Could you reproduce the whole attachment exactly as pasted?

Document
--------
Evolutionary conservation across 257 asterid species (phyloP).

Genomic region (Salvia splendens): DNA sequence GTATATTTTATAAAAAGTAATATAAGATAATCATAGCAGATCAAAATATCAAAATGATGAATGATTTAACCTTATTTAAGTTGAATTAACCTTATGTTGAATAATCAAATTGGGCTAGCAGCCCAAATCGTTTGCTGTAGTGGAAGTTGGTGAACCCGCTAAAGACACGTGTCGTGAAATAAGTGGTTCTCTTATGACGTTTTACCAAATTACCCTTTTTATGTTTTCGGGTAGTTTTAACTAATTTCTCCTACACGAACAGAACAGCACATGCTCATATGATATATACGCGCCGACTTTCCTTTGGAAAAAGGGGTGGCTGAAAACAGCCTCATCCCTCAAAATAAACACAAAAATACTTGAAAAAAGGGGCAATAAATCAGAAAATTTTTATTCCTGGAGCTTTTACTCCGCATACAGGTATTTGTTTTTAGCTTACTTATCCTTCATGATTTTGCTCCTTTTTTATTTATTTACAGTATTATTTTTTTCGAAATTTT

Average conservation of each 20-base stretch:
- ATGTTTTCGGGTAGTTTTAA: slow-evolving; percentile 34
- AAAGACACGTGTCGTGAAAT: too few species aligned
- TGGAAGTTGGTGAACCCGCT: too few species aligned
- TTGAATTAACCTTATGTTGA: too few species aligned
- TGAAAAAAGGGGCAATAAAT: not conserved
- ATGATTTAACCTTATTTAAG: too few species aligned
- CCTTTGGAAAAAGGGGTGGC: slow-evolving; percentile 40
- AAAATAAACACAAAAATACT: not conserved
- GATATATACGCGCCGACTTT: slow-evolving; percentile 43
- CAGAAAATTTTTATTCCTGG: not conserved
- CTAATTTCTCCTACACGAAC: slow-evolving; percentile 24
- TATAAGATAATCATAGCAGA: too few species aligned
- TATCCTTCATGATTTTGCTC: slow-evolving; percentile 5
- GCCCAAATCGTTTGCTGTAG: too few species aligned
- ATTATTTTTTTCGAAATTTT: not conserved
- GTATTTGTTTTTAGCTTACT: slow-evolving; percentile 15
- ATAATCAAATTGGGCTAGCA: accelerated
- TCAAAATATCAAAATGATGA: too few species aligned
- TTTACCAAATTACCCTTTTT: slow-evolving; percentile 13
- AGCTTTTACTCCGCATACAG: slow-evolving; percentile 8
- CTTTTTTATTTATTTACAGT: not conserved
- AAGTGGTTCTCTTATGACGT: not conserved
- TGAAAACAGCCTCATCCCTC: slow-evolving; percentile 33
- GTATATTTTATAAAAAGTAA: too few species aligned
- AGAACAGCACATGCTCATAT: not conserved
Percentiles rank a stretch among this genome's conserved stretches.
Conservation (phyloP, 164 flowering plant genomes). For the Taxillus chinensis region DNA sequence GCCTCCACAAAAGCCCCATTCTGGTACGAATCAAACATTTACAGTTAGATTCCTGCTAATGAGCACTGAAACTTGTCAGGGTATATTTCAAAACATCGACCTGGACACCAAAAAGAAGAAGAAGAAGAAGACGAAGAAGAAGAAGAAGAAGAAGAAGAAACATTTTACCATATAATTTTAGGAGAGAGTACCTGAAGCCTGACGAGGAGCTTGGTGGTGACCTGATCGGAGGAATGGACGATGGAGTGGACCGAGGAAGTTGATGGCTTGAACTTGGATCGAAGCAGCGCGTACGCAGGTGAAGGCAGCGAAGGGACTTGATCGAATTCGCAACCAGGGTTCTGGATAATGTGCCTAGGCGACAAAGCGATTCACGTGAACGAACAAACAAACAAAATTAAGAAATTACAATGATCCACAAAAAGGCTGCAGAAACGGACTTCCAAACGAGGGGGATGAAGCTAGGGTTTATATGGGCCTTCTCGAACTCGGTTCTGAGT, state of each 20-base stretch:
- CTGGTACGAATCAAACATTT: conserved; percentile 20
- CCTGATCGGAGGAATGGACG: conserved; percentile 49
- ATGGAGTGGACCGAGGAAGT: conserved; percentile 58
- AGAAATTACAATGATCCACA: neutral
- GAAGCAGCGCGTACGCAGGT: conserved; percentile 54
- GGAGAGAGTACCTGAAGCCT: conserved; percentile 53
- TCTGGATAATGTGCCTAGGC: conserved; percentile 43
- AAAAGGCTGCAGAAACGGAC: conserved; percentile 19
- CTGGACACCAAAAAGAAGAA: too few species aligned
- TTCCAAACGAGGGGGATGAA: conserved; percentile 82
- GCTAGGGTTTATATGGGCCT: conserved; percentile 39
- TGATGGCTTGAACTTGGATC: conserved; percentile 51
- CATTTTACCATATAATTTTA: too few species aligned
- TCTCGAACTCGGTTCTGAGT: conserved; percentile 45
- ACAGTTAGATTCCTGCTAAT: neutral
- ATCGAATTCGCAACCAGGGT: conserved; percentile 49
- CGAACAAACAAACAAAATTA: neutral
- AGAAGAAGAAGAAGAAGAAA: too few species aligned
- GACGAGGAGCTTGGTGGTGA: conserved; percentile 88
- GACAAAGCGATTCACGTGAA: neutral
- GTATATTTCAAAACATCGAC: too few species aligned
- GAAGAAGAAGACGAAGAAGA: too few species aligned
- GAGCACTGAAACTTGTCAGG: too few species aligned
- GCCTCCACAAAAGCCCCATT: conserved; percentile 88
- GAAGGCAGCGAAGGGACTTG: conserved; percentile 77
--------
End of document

Evolutionary conservation across 257 asterid species (phyloP).

Genomic region (Salvia splendens): DNA sequence GTATATTTTATAAAAAGTAATATAAGATAATCATAGCAGATCAAAATATCAAAATGATGAATGATTTAACCTTATTTAAGTTGAATTAACCTTATGTTGAATAATCAAATTGGGCTAGCAGCCCAAATCGTTTGCTGTAGTGGAAGTTGGTGAACCCGCTAAAGACACGTGTCGTGAAATAAGTGGTTCTCTTATGACGTTTTACCAAATTACCCTTTTTATGTTTTCGGGTAGTTTTAACTAATTTCTCCTACACGAACAGAACAGCACATGCTCATATGATATATACGCGCCGACTTTCCTTTGGAAAAAGGGGTGGCTGAAAACAGCCTCATCCCTCAAAATAAACACAAAAATACTTGAAAAAAGGGGCAATAAATCAGAAAATTTTTATTCCTGGAGCTTTTACTCCGCATACAGGTATTTGTTTTTAGCTTACTTATCCTTCATGATTTTGCTCCTTTTTTATTTATTTACAGTATTATTTTTTTCGAAATTTT

Average conservation of each 20-base stretch:
- ATGTTTTCGGGTAGTTTTAA: slow-evolving; percentile 34
- AAAGACACGTGTCGTGAAAT: too few species aligned
- TGGAAGTTGGTGAACCCGCT: too few species aligned
- TTGAATTAACCTTATGTTGA: too few species aligned
- TGAAAAAAGGGGCAATAAAT: not conserved
- ATGATTTAACCTTATTTAAG: too few species aligned
- CCTTTGGAAAAAGGGGTGGC: slow-evolving; percentile 40
- AAAATAAACACAAAAATACT: not conserved
- GATATATACGCGCCGACTTT: slow-evolving; percentile 43
- CAGAAAATTTTTATTCCTGG: not conserved
- CTAATTTCTCCTACACGAAC: slow-evolving; percentile 24
- TATAAGATAATCATAGCAGA: too few species aligned
- TATCCTTCATGATTTTGCTC: slow-evolving; percentile 5
- GCCCAAATCGTTTGCTGTAG: too few species aligned
- ATTATTTTTTTCGAAATTTT: not conserved
- GTATTTGTTTTTAGCTTACT: slow-evolving; percentile 15
- ATAATCAAATTGGGCTAGCA: accelerated
- TCAAAATATCAAAATGATGA: too few species aligned
- TTTACCAAATTACCCTTTTT: slow-evolving; percentile 13
- AGCTTTTACTCCGCATACAG: slow-evolving; percentile 8
- CTTTTTTATTTATTTACAGT: not conserved
- AAGTGGTTCTCTTATGACGT: not conserved
- TGAAAACAGCCTCATCCCTC: slow-evolving; percentile 33
- GTATATTTTATAAAAAGTAA: too few species aligned
- AGAACAGCACATGCTCATAT: not conserved
Percentiles rank a stretch among this genome's conserved stretches.
Conservation (phyloP, 164 flowering plant genomes). For the Taxillus chinensis region DNA sequence GCCTCCACAAAAGCCCCATTCTGGTACGAATCAAACATTTACAGTTAGATTCCTGCTAATGAGCACTGAAACTTGTCAGGGTATATTTCAAAACATCGACCTGGACACCAAAAAGAAGAAGAAGAAGAAGACGAAGAAGAAGAAGAAGAAGAAGAAGAAACATTTTACCATATAATTTTAGGAGAGAGTACCTGAAGCCTGACGAGGAGCTTGGTGGTGACCTGATCGGAGGAATGGACGATGGAGTGGACCGAGGAAGTTGATGGCTTGAACTTGGATCGAAGCAGCGCGTACGCAGGTGAAGGCAGCGAAGGGACTTGATCGAATTCGCAACCAGGGTTCTGGATAATGTGCCTAGGCGACAAAGCGATTCACGTGAACGAACAAACAAACAAAATTAAGAAATTACAATGATCCACAAAAAGGCTGCAGAAACGGACTTCCAAACGAGGGGGATGAAGCTAGGGTTTATATGGGCCTTCTCGAACTCGGTTCTGAGT, state of each 20-base stretch:
- CTGGTACGAATCAAACATTT: conserved; percentile 20
- CCTGATCGGAGGAATGGACG: conserved; percentile 49
- ATGGAGTGGACCGAGGAAGT: conserved; percentile 58
- AGAAATTACAATGATCCACA: neutral
- GAAGCAGCGCGTACGCAGGT: conserved; percentile 54
- GGAGAGAGTACCTGAAGCCT: conserved; percentile 53
- TCTGGATAATGTGCCTAGGC: conserved; percentile 43
- AAAAGGCTGCAGAAACGGAC: conserved; percentile 19
- CTGGACACCAAAAAGAAGAA: too few species aligned
- TTCCAAACGAGGGGGATGAA: conserved; percentile 82
- GCTAGGGTTTATATGGGCCT: conserved; percentile 39
- TGATGGCTTGAACTTGGATC: conserved; percentile 51
- CATTTTACCATATAATTTTA: too few species aligned
- TCTCGAACTCGGTTCTGAGT: conserved; percentile 45
- ACAGTTAGATTCCTGCTAAT: neutral
- ATCGAATTCGCAACCAGGGT: conserved; percentile 49
- CGAACAAACAAACAAAATTA: neutral
- AGAAGAAGAAGAAGAAGAAA: too few species aligned
- GACGAGGAGCTTGGTGGTGA: conserved; percentile 88
- GACAAAGCGATTCACGTGAA: neutral
- GTATATTTCAAAACATCGAC: too few species aligned
- GAAGAAGAAGACGAAGAAGA: too few species aligned
- GAGCACTGAAACTTGTCAGG: too few species aligned
- GCCTCCACAAAAGCCCCATT: conserved; percentile 88
- GAAGGCAGCGAAGGGACTTG: conserved; percentile 77